PortsToronto Environmental Assessment and Safety

By Monday, March 2, 2015 0 No tags Permalink 0

CommunityAIR (CAIR) and NOW recently questioned safety at Billy Bishop Toronto Centre Airport (BBTCA). The PortsToronto (PosTO) pushback was interesting. Gene Cabral, PosTO and BBTCA executive VP, issued a letter to airport travellers attacking CAIR but offering little by way of countering CAIR’s contention. PosTO chair Mark McQueen used his Twitter pulpit to chide Ben Spurr NOW correspondent and author of the safety article. Cabral’s and McQueen’s reactions seem to indicate that questioning the airport’s safety struck a nerve in the organization.

PortsToronto promised an open and transparent EA process as part of its commitment to the city to win the city over with the PosTO’s airport expansion plans. However, would questions about safety in general and the effect of jet blasts in the harbour in particular prove equally sore points? Unravelling the byzantine path the two subjects have been led down indicates that the process is not as open and transparent as it could be and call for greater scrutiny of the BBTCA safety culture.

Early Innings and the Safety Promise

When PortsToronto issued its Request for Proposal for consultants to undertake its EA, it listed consideration of “the cumulative effects of physical activities associated with the proposed project” under the Scope of the Assignment and the purposes of the EA..

Indeed, as the EA facilitator Swerhun Facilitation reported after its pre-EA consultation conversations in September,

“We heard from some participants that they have safety and access concerns related to changes to the Marine Exclusion Zone (MEZ). Participants raised concerns regarding the safety of water users if the runway were to extend.”


“We heard from some participants that they have safety concerns related to jet blasts and jet wing tip vortexes.”


“ We also heard other safety concerns related to the introduction of jets. In addition to concerns about jet blast and potential MEZ extensions … .”

Safety, in general, and jet blast in particular were matters voiced by community members and fit under “the cumulative effects of physical activities associated with the proposed project”.

Then came two EA Information Sheets in early October.

Information Sheet 2 promised, “The community assets which will be evaluated, including the natural environment, social environment, and economic environment, as well as the goals and objectives the community has related to each of these assets.”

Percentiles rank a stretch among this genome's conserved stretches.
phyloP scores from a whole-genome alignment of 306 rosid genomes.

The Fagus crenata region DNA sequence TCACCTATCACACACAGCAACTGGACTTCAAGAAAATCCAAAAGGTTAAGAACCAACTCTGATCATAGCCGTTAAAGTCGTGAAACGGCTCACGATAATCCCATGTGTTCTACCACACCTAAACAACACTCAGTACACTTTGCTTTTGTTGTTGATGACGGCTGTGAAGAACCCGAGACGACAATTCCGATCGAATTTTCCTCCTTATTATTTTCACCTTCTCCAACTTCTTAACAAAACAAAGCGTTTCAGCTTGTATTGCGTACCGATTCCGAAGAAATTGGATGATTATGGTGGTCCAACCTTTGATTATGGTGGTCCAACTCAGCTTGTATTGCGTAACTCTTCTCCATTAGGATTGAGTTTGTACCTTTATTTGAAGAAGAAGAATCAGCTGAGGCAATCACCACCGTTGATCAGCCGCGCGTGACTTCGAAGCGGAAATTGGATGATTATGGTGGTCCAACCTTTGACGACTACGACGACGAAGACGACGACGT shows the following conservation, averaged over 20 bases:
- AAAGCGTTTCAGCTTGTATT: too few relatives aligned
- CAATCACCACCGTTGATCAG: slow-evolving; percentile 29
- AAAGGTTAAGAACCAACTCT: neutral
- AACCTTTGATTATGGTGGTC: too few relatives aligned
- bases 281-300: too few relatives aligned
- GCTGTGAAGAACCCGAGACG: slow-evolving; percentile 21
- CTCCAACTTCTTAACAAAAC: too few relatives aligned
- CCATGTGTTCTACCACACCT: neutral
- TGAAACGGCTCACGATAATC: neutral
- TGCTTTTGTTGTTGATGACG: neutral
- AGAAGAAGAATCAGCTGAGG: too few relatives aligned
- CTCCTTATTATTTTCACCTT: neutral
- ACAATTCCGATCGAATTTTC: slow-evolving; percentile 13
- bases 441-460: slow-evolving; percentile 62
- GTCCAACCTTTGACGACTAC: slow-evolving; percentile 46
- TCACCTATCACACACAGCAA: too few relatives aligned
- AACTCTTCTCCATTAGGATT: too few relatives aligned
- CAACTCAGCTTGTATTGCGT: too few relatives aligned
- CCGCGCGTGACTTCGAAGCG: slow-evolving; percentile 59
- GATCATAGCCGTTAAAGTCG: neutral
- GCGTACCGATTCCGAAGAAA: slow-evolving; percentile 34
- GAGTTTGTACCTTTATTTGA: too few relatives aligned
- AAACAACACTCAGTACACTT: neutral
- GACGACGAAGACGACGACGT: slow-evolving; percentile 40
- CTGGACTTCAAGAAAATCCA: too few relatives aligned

Information Sheet 3 promised consultation with community groups and resident associations and the boating community amongst others. There was every indication safety concerns would be treated seriously.

Shifting Priorities and Safety?

In mid-November PortsToronto responded to requests and questions about safety raised at September’s pre-EA consultation conversations. Or rather, PortsToronto didn’t respond. The three-page document contained no reference to safety or jet blast. It’s as if the subjects weren’t even raised at least not to the degree that PortsToronto would notice them. It was almost as if safety wasn’t a PortsToronto priority.

Around the same time, Swerhun Facilitation held a stakeholder meeting. Swerhun invited a representative from each of around 100 organizations that Swerhun identified as having an interest in the airport expansion issue. Swerhun reviewed the concerns raised at the pre-EA conversations.

PortsToronto’s Gene Cabral addressed the question of safety, sort of. However, rather than specifically addressing community concerns, he mentioned that “preliminary runway design will bring clarity around what is required with the MEZ” and more details would be forthcoming in subsequent meetings.

Mr. Cabral also mentioned Transport Canada’s Runway End Safety Area requirement that will necessitate a 43-metre extension on both ends of the present runway, long enough to accommodate PorterPlans. Although Mr. Cabral didn’t characterize it as such, this would appear to be a de facto expansion of the runway, the EA notwithstanding.

The Safety End Game